The deep gouge in the landscape that is Stone Valley winds off into the post-sunset, on its way to meet the distant tiny tower.
Stone Valley’s sharp river slicing through the fuzzy trees is a good reminder that there are forces far more powerful than photosynthesis sculpting the world we see each day.
Flying a drone makes me think a lot about my xyz position in space. Dark stone and glossy water and fuzzy trees seem to occupy orthogonal dimensions: the trees point along the z-axis, the striations in the stone along the y-axis, and the ripples and rapids in the water along the x-axis.
In the foothills of the Adirondacks, the Raquette River was dammed for hydroelectric power. The town of Colton, New York sits on the resulting reservoir; the rapids in the foreground are the beginning of Stone Valley, an area of trails that I’ve photographed extensively in the past. The contrast between placid reflections in the reservoir and the dark currents of the river proper stand out during the blue hour.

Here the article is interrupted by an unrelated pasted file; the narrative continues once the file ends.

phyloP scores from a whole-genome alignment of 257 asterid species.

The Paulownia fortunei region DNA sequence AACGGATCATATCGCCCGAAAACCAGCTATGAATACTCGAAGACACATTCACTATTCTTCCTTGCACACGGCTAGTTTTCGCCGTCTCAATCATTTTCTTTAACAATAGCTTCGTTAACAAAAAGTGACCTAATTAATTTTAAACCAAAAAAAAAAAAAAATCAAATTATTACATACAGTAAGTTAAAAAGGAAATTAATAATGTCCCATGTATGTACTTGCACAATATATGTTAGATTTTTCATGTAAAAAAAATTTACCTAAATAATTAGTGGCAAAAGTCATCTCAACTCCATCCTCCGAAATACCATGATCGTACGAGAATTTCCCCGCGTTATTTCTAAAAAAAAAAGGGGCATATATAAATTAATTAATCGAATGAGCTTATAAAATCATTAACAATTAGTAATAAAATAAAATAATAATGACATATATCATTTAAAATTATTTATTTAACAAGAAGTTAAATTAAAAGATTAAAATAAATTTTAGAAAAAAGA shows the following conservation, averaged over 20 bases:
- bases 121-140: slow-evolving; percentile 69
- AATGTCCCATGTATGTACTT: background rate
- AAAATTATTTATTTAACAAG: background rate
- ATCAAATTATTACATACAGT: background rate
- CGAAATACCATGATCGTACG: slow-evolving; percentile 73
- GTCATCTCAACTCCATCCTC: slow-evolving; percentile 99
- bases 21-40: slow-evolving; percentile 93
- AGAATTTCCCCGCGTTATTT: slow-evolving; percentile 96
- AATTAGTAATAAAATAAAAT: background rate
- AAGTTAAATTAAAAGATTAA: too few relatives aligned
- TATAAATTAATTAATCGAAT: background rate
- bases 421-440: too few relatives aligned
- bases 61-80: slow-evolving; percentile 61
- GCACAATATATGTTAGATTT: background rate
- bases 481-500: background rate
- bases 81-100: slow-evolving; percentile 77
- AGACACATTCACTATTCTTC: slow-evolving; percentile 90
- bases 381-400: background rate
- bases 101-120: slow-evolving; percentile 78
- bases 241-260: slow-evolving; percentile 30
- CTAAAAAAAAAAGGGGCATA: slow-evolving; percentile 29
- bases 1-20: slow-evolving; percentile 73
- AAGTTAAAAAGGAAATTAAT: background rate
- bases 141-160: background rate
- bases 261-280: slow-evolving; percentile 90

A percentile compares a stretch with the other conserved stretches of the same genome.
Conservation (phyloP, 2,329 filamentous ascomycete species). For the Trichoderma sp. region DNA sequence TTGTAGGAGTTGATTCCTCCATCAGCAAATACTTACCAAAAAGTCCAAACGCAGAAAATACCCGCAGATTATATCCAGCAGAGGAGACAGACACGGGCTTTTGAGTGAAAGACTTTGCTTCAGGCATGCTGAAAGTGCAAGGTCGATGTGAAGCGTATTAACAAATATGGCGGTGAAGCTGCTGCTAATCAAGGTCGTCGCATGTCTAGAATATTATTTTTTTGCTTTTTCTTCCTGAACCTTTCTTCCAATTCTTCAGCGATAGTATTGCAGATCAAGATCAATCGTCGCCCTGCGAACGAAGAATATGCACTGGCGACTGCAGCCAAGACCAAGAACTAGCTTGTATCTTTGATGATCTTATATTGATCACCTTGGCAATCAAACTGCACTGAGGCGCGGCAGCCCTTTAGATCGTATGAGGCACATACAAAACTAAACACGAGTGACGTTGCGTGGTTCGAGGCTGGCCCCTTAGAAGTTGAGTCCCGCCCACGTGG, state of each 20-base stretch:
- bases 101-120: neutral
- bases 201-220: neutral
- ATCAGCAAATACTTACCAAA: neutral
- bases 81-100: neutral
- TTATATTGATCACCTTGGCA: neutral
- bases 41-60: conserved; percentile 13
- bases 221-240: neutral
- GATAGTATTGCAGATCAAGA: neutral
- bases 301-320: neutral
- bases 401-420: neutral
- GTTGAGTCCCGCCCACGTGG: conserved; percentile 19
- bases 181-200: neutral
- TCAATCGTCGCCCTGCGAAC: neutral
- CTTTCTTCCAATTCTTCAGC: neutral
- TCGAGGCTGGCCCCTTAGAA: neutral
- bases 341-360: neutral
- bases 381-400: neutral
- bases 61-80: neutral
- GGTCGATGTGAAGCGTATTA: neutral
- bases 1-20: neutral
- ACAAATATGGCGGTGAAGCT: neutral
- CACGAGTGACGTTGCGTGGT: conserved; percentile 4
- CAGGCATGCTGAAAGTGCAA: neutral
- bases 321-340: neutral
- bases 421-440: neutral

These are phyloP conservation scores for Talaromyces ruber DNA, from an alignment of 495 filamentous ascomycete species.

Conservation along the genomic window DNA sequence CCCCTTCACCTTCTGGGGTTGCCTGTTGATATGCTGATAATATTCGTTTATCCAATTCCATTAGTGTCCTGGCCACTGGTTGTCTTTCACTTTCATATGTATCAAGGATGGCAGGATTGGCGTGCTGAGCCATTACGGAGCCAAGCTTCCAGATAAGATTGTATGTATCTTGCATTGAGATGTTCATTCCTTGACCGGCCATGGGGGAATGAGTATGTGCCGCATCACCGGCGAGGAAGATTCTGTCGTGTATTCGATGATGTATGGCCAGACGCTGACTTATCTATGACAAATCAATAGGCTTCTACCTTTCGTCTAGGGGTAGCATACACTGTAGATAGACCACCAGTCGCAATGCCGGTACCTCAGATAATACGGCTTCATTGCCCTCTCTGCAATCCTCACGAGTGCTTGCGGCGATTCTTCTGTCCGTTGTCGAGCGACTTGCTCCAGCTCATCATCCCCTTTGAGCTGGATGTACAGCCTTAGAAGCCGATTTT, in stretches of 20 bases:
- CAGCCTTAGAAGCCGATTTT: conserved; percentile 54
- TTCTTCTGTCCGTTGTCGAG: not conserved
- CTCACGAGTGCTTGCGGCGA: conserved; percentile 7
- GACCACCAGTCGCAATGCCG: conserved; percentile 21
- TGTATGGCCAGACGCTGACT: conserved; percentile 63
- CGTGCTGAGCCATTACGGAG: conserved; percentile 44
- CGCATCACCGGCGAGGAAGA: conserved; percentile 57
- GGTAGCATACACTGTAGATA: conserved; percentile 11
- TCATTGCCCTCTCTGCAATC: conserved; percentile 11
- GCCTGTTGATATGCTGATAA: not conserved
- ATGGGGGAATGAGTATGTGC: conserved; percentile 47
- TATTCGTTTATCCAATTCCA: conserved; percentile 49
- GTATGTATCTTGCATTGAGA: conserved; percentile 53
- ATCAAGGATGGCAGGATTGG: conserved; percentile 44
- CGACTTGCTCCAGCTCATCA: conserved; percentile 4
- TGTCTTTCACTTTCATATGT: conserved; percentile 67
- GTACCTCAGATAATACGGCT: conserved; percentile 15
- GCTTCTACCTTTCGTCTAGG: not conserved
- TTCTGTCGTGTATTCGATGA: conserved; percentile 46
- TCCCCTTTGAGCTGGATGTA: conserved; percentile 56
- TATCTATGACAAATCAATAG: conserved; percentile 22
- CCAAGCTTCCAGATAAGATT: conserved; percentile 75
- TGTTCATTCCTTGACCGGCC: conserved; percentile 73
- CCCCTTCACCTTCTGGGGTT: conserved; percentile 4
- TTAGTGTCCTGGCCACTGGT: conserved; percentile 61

Summer hiking in nearby Colton’s Stone Valley is rapidly approaching, and with it, opportunities to see some of our odd (to me) local geology. Those enormous hollows are created by the movement of trapped pestle stones in the rapids water; the scattered evening light reveals their depths.
The Japanese rock gardens that we’ve visited in the past were beautiful combinations of moss, stone, and trees. In Stone Valley, the same setting exists in the real world. (Just with more mosquitoes.)
An almost-island was hiding in the background of this photograph of Stone Valley. Most of my childhood adventures involved sorties from some kind of tree-based fortress; this formation silhouetted against the setting sun reminded me of those adventures. Or maybe just the fort from a particular film. (Even it’s neither truly secret, nor a fort.)